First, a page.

JOANN KALENAK, DCCR — On Aug. 6, 2019, contract auditor Pete Blair presented Delta County Commissioners and the public the results of his 2018 examination of county finances. Blair summed up his opinion in just a few words, “the financial statements referred to (in the report) present fairly … (and) ended in accordance with accounting principles generally accepted in the United States of America.”
Blair reported that assets exceeded liabilities by $166.5 million at the end of 2018 — a 3.9% increase over 2017. Of this amount, he said, $18.7 million remained in ending reserve balances; $144.8 million comprised capital assets including land, construction in progress, buildings, machinery, equipment, and the County’s road and bridge systems. Three million remained in restricted reserves — a TABOR reserve of $525,000, special road projects and gravel inventory reserves of $2,033,736, and Conservation Trust Fund recreation project reserves of $453,767.
Expenditures in the 2018 General Fund — the County’s main operating fund — were 1.8 percent below anticipated budget, increasing revenues 12.9 percent. End result: An ending balance of $4.5 million. This increase was 20 percent higher than 2017’s ending balance. Revenue increases came mostly from higher than anticipated sales tax revenue, special ownership taxes, and County Clerk and Sheriff department fees.
The County maintains seventeen individual governmental funds including the General Fund. It also maintains two “proprietary” funds (accounts for county operations run like a business) — one for the County’s landfill business and the other for its 9-1-1 emergency call business. County Commissioner policy is to keep unrestricted fund balances in the General Fund at no less than 25 percent of operating expenditures. In 2018, the unrestricted fund balance in the General Fund was 42.4 percent of operating expenses — 17.4 percent over policy minimum. Overall, unrestricted fund reserves totaled $18.7 million, or 54% of the $34,608,504 in total allocations in the 2018 budget.
Revenues in 2018 for non-business, governmental activities were $29,372,594 and total expenditures were $23,857,712, increasing the County’s net position by $5.5 million by the end of the fiscal year. Landfill Operations and the E911 funds ended the year with $2,031,193 in reserve — a 20.8 percent increase over 2017.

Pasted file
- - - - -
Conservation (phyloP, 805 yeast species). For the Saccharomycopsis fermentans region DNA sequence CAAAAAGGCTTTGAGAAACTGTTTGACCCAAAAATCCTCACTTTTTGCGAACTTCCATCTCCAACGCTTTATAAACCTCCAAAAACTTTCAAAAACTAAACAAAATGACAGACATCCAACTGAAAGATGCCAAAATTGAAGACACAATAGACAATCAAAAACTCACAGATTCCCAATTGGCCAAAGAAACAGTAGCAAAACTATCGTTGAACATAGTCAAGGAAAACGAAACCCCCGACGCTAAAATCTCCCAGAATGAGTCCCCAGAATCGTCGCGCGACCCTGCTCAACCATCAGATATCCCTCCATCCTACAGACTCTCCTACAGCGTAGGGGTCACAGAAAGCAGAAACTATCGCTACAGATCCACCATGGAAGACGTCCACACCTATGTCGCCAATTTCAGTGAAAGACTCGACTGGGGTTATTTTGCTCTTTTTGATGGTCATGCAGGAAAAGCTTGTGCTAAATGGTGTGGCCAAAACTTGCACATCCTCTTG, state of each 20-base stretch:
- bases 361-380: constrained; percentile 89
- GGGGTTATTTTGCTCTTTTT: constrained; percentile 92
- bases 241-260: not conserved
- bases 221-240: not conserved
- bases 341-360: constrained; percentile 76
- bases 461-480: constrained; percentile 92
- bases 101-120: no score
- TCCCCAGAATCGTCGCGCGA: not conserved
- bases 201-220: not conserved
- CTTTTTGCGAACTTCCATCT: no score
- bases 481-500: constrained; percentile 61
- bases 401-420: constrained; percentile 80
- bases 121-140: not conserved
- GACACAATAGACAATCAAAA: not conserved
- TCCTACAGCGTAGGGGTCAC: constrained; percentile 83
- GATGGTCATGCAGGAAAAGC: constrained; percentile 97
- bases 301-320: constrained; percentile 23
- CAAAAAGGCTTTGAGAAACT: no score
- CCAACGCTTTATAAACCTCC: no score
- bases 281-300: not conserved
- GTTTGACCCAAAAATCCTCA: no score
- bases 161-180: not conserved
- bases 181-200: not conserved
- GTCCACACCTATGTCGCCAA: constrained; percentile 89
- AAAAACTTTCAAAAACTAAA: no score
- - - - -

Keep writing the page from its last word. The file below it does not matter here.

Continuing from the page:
By state statute, a proposed operating budget is submitted to County Commissioners prior to October 15 of each year, for the fiscal year commencing the following January 1. The budget must be legally adopted by Dec. 31 and the County Commissioners must approve any supplemental appropriation by passage of a resolution (in 2018 Commissioners approved one supplemental appropriation totaling $181,000 which increased appropriations from the original budget of $34,427,504 to $34,608,504).
According to Blair’s report, several factors played a role during the development of the 2018 budget: Increased growth in mandated federal and state programs while decreasing dollars for implementation and capacity; mandated additional courtroom facilities and increasing demand on an aging county jail; a decrease in severance and federal mineral leasing dollars in comparison to previous years; the challenge to meet the desired levels of programs and services for constituents as revenues show conservative growth; and limited growth in oil and gas exploration and production due to market conditions.
PICTURED: General Fund Major Reserve Increases
Revenue increases to the General Fund in 2018.
NOTE: The County levied a one percent sales tax in 1969 and receives sixty percent of the revenue — the remaining forty percent goes to City of Delta and town municipalities based on population data from the most current census.
In 1982, an additional 1 percent sales tax was levied, all of which goes to the county. Seventy-five percent is used for capital improvements and 25 percent are unrestricted funds.